In the Park Manically Enchants with Gruesome, Erotic Brevity
"I think that I died as a child," muses Edgar Oliver. "Some part of me stopped. But some part of me kept going. I keep on wandering." As with his previous solo work, In the Park relies heavily on Oliver's unsettling persona, marked by his inimitable diction, a lilting mélange of Savannah gentleman, queer epicurean, and Euro-ghoul. What makes this Walser-esque daisy chain of pastoral vignettes cohere is Oliver's perverse enthusiasm: the genuine ecstasy he takes in forbidden or gruesome scenarios, and in glorifying his alienation not just from society, but from his own identity.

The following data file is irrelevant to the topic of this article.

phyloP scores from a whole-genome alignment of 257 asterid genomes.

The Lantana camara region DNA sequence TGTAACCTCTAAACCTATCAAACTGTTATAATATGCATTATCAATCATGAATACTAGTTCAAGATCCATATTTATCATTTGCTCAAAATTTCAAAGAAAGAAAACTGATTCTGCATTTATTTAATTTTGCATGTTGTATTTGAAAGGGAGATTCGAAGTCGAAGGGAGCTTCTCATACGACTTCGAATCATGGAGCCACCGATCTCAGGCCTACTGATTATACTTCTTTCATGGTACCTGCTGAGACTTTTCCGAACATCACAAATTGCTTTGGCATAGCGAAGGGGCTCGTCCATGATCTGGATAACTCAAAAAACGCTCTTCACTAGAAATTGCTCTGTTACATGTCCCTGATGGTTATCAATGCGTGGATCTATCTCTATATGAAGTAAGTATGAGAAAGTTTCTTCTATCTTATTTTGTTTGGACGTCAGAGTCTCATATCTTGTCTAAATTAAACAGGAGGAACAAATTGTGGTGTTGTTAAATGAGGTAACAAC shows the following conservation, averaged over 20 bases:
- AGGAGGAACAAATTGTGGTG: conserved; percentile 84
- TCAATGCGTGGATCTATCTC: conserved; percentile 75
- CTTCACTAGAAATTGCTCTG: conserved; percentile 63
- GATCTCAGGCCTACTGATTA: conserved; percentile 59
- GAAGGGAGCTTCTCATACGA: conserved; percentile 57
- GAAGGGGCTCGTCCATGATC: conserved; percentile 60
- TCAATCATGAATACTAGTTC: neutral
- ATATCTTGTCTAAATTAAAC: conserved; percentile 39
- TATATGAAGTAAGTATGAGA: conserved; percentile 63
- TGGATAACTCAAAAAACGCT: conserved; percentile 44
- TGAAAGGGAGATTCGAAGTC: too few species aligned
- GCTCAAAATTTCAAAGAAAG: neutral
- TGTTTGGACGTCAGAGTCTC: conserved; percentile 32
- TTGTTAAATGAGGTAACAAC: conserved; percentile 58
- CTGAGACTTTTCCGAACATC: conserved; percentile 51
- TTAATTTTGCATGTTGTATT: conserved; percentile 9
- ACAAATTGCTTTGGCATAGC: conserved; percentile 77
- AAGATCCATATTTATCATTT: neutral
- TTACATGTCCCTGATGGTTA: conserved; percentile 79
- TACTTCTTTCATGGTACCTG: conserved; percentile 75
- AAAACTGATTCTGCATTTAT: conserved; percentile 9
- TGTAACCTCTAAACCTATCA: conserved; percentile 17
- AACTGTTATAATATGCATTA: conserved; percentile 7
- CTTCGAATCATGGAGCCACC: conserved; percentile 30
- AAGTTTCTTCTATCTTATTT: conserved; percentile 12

There seems no better locale for his signature combination of eroticism, isolation, and aesthetic mania than Prospect Park, in whose decay he revels: "[I]t has this beautiful, desolate, run-down quality . . . as though it's been left back to fall into ruin." There he writes, gets lost, and fails to connect with other wanderers. The monologue's lyricism makes all his obsessions seem equally compelling, whether he's praising the music that comes over the soundsystem at McDonald's or contemplating necrophilia. Coming in at less than an hour, the show may seem too short given its far-ranging potential, but as Oliver rhapsodizes, "Longing is the only magic of which we are capable."
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